The seeds of the project were sown in 2000 when Austrian composer and accordionist Klaus Paier asked violinist Bernie Mallinger to assemble a string quartet to play on Paier’s CD “Moviemento”. The album was a considerable success and was nominated for an “Amadeus Award”.

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Mallinger’s string quartet acquired a life of it’s own and over the course of several personnel changes and numerous projects the group metamorphosed into the radio.string.quartet. The modish name hints at Mallinger’s willingness to reach beyond the classical repertoire and to embrace more diverse and contemporary styles of music.

He is joined in the radio.stringquartet by fellow violinist Johannes Dickbauer who studied classical violin in Salzburg and Vienna but also has an aptitude for jazz.
Cynthia Liao, another classically trained player is on viola, with Asja Valcic, from Zagreb completing the quartet on cello. Both Liao and Valcic have expressed their enjoyment of playing in the group and of the challenges and freedoms it offers them musically.

Mallinger had been a fan of the Mahavishnu Orchestra and was intrigued by the way Mclaughlin integrated the violin of Jerry Goodman (later succeeded by Jean Luc Ponty) into a jazz-rock context. He felt that re-arranging Mclaughlin’s music for string quartet would bring out the melodic and harmonic aspects of Mclaughlin’s compositions, qualities that were sometimes hidden by Mahavishnu’s somewhat bombastic approach. Mallinger’s arrangements reveal the structures within Mclaughlin’s compositions and bring out the beauty of tunes such as “A Lotus On Irish Stream”.

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This is not to say that the string quartet’s playing lacks energy. Indeed at times they play with a verve and intensity (as on “The Dance Of Maya” and “Birds Of Fire”) that I have never previously encountered from this instrumental line up. There is a great interaction between the players and a drive that also brings out the rhythmic qualities of Mclaughlin’s music. These string players play pizzicato and utilise their bows to create the kind of percussive effects that would be unthinkable in classical music but which are totally appropriate in this context. Mclaughlin’s complex compositions represent a considerable technical challenge to the players and they respond brilliantly. The arrangements by Mallinger and Klemens Bittman are superb and must have been a real labour of love.

Although Mclaughlin incorporated a string quartet into the second incarnation of the Mahavishnu Orchestra the results were surely nothing like this. Radio.string.quartet have put their own stamp on the music and created a different type of fusion as classical discipline combines with the spirit of jazz improvisation to create something unique. There are even a few folk inspired flourishes for good measure.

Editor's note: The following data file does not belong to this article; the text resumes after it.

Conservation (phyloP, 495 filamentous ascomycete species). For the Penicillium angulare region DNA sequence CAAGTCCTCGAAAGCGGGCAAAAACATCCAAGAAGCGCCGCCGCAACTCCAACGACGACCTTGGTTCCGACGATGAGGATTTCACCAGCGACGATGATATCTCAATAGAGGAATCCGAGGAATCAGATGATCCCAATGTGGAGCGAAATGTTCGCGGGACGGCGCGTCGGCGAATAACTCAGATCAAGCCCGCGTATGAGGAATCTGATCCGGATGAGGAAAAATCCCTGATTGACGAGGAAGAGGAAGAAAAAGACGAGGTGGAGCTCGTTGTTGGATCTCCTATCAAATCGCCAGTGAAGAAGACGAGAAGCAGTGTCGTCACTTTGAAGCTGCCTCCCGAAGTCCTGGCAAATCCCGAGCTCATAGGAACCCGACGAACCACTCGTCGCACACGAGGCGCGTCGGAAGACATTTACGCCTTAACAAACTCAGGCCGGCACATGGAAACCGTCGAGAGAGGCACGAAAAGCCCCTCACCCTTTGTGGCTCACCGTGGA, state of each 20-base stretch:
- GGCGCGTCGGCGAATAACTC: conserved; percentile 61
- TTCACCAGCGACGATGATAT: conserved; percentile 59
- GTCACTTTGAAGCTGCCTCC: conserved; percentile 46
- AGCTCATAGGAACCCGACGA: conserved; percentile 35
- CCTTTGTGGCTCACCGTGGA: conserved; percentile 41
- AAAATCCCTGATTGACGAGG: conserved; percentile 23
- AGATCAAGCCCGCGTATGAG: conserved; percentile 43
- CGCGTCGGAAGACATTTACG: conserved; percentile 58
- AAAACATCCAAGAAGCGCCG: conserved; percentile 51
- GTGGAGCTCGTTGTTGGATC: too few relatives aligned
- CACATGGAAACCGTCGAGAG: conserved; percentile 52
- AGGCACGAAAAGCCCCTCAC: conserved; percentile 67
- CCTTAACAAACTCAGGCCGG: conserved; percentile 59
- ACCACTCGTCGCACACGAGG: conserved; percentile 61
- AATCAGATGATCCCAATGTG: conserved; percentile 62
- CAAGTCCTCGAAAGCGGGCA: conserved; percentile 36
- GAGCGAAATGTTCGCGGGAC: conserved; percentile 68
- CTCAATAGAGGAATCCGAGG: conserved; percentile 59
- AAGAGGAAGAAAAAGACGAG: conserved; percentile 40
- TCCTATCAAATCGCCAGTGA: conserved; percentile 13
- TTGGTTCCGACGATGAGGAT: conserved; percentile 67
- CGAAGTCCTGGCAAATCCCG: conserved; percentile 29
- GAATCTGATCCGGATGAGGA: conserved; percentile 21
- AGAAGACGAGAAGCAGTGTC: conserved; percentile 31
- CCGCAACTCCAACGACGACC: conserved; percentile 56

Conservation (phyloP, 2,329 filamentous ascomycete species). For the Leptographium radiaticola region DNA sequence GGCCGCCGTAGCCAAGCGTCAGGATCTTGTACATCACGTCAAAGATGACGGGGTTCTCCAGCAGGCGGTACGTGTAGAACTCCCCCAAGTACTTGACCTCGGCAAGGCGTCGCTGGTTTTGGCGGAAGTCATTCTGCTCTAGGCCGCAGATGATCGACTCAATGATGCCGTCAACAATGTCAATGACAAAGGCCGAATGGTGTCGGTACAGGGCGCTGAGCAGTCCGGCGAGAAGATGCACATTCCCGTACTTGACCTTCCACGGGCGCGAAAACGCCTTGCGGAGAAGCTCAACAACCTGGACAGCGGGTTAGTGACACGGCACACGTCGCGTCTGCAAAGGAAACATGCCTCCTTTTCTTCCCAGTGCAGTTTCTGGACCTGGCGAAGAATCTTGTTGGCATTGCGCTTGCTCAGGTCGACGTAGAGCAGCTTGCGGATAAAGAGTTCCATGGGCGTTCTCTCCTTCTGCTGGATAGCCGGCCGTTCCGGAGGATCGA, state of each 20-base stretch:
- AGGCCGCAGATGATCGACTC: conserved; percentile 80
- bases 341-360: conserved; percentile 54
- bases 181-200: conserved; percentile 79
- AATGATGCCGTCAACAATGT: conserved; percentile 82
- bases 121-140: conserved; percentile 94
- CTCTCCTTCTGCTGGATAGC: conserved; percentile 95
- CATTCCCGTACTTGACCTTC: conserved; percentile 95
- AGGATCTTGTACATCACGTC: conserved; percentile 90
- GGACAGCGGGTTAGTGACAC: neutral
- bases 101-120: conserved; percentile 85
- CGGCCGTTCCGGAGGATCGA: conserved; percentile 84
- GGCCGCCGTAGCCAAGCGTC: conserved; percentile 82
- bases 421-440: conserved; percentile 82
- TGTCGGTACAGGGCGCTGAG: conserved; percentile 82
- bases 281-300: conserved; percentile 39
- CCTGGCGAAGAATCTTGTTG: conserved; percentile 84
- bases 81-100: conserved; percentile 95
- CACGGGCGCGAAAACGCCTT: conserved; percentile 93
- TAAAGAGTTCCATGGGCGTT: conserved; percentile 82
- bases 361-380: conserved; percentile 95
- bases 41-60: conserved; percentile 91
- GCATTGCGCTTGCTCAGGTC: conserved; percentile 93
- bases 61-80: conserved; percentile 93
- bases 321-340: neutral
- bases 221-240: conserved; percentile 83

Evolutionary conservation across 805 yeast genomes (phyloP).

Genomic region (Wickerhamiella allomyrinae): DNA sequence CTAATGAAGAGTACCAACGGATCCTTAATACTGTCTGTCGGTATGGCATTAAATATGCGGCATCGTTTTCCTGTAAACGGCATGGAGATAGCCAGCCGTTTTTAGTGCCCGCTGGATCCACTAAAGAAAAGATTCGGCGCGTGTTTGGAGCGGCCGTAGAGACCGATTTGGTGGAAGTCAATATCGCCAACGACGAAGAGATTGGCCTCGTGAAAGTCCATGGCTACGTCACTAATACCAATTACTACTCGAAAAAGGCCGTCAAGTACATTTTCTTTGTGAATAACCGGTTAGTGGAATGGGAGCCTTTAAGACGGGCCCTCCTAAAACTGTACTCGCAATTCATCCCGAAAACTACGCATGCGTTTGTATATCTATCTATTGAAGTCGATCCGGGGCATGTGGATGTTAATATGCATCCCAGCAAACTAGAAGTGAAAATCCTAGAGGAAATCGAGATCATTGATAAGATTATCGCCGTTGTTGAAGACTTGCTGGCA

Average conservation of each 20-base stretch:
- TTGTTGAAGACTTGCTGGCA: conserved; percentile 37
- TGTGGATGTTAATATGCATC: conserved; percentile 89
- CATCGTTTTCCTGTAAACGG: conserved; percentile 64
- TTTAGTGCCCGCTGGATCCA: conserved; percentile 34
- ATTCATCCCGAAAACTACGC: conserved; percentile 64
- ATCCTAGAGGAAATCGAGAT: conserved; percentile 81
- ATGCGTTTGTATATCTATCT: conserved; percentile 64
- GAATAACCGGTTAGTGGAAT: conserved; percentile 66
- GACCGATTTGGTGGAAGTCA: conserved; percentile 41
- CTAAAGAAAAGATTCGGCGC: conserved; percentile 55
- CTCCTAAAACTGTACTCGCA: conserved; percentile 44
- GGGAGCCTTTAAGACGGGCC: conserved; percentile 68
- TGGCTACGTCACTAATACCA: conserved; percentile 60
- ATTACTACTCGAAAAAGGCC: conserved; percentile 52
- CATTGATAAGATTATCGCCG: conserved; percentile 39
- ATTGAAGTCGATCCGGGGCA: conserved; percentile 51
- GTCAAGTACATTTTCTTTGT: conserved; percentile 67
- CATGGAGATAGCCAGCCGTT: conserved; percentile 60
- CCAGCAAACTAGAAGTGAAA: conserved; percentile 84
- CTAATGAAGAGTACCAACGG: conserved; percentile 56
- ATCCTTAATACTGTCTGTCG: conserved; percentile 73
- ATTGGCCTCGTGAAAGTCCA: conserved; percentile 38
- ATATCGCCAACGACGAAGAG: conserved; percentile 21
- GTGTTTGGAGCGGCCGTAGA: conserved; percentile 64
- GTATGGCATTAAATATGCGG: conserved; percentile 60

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The project is a total success on it’s own terms and is a superb blend of passion and precision. However it is very intense and hearing the whole album in one sitting represents a considerable challenge to the listener. Although the album may be less of a commercial prospect than label mates E.S.T. it is to ACT’S credit that they continue to foster such adventurous music.

Fans of Mclaughlin and the Mahavishnu Orchestra should find this album fascinating and hopefully enjoyable. Others like myself, who found Mahavishnu rather too bombastic and OTT will welcome the opportunity to view Mclaughlin’s compositions in a new light. It may even inspire me to revisit the original Mahavishnu recordings, which go back some thirty-five years, heaven help us all.

Radio.string.quartet performed this music to considerable critical acclaim at the 2006 Berlin Jazz Festival. They subsequently performed it at London’s Vortex Jazz Club in May as part of ACT’s fifteenth anniversary celebrations, but I’ve not heard any feedback regarding that concert as yet. On the evidence of this recording it must have been a very interesting evening. (by Ian Mann)

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Personnel:
Johannes Dickbauer (violin)
Bernie Mallinger (violin)
Cynthia Liao (viola)
Asja Valcic (cello)

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Tracklist:
01. Open Country Joy 3.58
02. A Lotus On Irish Stream 6.18
03. Vital Transformation 4.55
04. The Dance Of Maya 6.37
05. Dawn 5.03
06. Dream 5.06
07. Thousand Island Park 3.04
08. Meeting Of The Spirits 5.33
09. Celestial Terrestrial Commuters 4.59
10. Hope 1.44
11. Birds Of Fire 5.01
12. You Know, You Know 5.15
13. Sanctuary 6.52
14. Resolution 2.31

Music composed by John McLaughlin

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When I was first given the demo CD of the recordings of the compositions I wrote for the “Mahavishnu Orchestra” performed by the radio.string.quartet.vienna, I imagined something of dubious quality.
Remember, these compositions were written for an electric jazz-fusion group 34 – 35 years ago, and while the 2nd version of Mahavishnu Orchestra had a string quartet within the group, the drums, bass and electric guitar were always there and very present.
From the first note I was struck by the way this group had ‘appropriated’ my music and made it their very own. They even got the atmosphere which was present all those years ago. The other aspect that touched me deeply was the importance they attach to improvisation, and they do improvise!